This is the story of Jake and Mati, a couple brought together by fate and destined to only be together a short time.  Jake is an untethered young man searching for meaning in a mixed up world.  His parents are diplomats, he’s been all over the world, he’s worked every type of job, but he’s never found the one thing that makes him contented.  He sees himself as normal and boring, a regular person doing regular things, not anything special that the universe will take notice of.  Mati is a French woman traveling for a university program, and she’s fallen in love with the freedom that such a life brings her.  She doesn’t want to be tied down by the typical, wants to experience all there is to experience, wants to have lived when she dies.

Jake and Mati meet in Porto, Portugal, and the chance encounter changes their lives.  They see each other first at a dig site where Jake has only worked for two days and Mati is helping with research, they see each other again at the metro, and then once more in a cafe.  It’s fate perhaps, or very unlikely chance, so they introduce themselves and take a walk through the city at night, eventually making their way to Mati’s apartment.  There, they will fall in love, or at least fall into one another in a way they never have before, producing a moment in time that will stick with them both forever.  But when the morning comes, when real life comes crashing back into place, what will it all have meant, and what has it really changed?

This is perhaps Anton’s most adult role and one of his very last, so it’s important to remember it so that we can remember him.  He always carried such an earnest likability into every film he appeared, creating characters that were partly what was written and partly just himself.  Tom Hanks does the same thing, every role he plays holds a little bit of the actual guy, and Anton could have been that kind of performer.  It’s awful that he’s gone, awful for anyone who ever knew him, and it’s apparent how much he was loved by the time filmmakers take to say goodbye to him in their films.  I think his friends and coworkers will be making art ‘For Anton’ for years to come, and I also think he deserves it.

Yelchin is the highlight of Porto, but nothing else really shines.  Lucie Lucas plays Mati well, but it’s a very cold character, someone we never really get to know, despite the best efforts of the director.  She remains an enigma, Jack becomes a tortured character, and it’s difficult to like either of them by the end.  The film holds an extremely strong Before Sunrise feeling, it’s obviously being referenced, with a little more sex and angst, a little less happiness and hope.  It’s really a depressing story, told darkly and strangely until it becomes quite difficult to enjoy.  The plot is chopped up and mixed, we get different points of view of the same encounters, the whole idea becomes clunky; there is strong intention here, there is a strong lead, but the resulting feature is rather weak.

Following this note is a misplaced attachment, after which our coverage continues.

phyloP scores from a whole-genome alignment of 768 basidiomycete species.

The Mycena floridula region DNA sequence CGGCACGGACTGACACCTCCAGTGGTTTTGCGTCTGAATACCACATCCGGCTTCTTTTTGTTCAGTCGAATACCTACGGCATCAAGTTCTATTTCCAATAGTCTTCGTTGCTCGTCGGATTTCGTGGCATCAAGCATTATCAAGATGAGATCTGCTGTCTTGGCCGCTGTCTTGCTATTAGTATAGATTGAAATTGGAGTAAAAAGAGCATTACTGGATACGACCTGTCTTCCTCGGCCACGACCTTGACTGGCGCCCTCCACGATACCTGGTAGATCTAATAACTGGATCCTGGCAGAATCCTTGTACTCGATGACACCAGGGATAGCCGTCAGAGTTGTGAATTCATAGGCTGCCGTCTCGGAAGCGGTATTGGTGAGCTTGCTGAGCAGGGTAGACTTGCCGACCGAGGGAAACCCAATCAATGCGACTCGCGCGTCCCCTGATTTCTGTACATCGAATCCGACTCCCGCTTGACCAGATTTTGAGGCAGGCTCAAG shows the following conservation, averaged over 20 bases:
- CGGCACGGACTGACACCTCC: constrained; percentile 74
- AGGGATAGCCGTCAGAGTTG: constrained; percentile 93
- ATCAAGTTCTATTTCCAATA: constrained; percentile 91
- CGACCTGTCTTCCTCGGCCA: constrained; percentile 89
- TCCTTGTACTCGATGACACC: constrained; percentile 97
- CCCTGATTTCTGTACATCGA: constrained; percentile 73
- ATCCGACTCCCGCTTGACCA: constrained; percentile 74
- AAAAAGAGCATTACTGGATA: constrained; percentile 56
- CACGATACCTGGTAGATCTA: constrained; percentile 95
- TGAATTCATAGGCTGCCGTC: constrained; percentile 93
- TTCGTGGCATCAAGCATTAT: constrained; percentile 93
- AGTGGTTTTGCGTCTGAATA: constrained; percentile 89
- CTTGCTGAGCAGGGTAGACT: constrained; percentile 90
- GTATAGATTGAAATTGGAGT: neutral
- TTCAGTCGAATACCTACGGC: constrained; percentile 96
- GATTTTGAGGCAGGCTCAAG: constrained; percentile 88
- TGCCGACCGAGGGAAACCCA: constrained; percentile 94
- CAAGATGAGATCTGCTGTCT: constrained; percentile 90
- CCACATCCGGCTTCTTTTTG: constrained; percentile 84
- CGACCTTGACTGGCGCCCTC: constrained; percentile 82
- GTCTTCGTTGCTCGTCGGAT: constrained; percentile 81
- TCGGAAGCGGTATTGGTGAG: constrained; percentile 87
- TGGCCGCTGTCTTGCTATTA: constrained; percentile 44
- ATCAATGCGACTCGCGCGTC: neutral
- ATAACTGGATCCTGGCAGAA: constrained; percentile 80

The Blu-ray

Video – With aspect ratios of 2.35:1 and 1.37:1 (1920x1080p), and using Aaton Xterà, Arricam LT, Arricam ST, Arriflex 16 SR, Arriflex 416, and Canon AZ 814 cameras, the video of this Blu-ray is definitely interesting, if not exactly mind-blowing.  Different formats and different cameras are used to represent different memories and to set the stage for different scenes, so the film is very visual in its delivery of defining moments, it’s just not a trick that outshines the movie itself.

Audio – The disc was done in DTS HD Master Audio 5.1, with an option of DTS HD Master Audio 2.0.  Audio commentary by director Gabe Klinger can be accessed in this menu.  And subtitles are available in English, English SDH, Spanish, and French.  The dialogue is mostly in English, but also features French and Portuguese, so that’s cool, and there’s a solid soundtrack backing the action.

Extras – There are quite a few extras on the Blu-ray, more than usually come with an indie film like this.  Double Play: James Benning and Richard Linklater is a documentary by Gabe Klinger, a bonus film that runs 70 minutes.  Making a Documentary is a look at this process.  Outtakes give you more insight into Porto.  A Portuguese News Report adds some color.  There is Super 8 Footage for those looking for more.  And lastly, a trailer for the film.

Final Thoughts

Rent It.  This film is only an hour and fifteen minutes long, so you won’t have to sit through an epic movie to hear the story of this couple, and that short run might be the best idea the filmmakers had.  I don’t mean to say that Porto isn’t worth any time, but I imagine that the longer it ran the less I would enjoy it.  It’s a heavy story, a sad look at fleeting love, and it was done in a unique style that grows very old very fast.  I don’t like seeing the same moment from different characters’ viewpoints; that’s a used trick, and it wasn’t needed here.  If they really were taking inspiration from Before Sunrise, they should have kept it as simple as that film did, allowed the actors to do all the storytelling themselves.  The video was intriguing, the audio was nice, there are lots of extras, so the technical aspects actually held there own, but unfortunately the film itself wasn’t special enough to warrant high praise.

☆ ☆ – Content

☆ ☆ ☆ – Video

☆ ☆ ☆ – Audio

☆ ☆ ☆ – Extras

☆ ☆ – Replay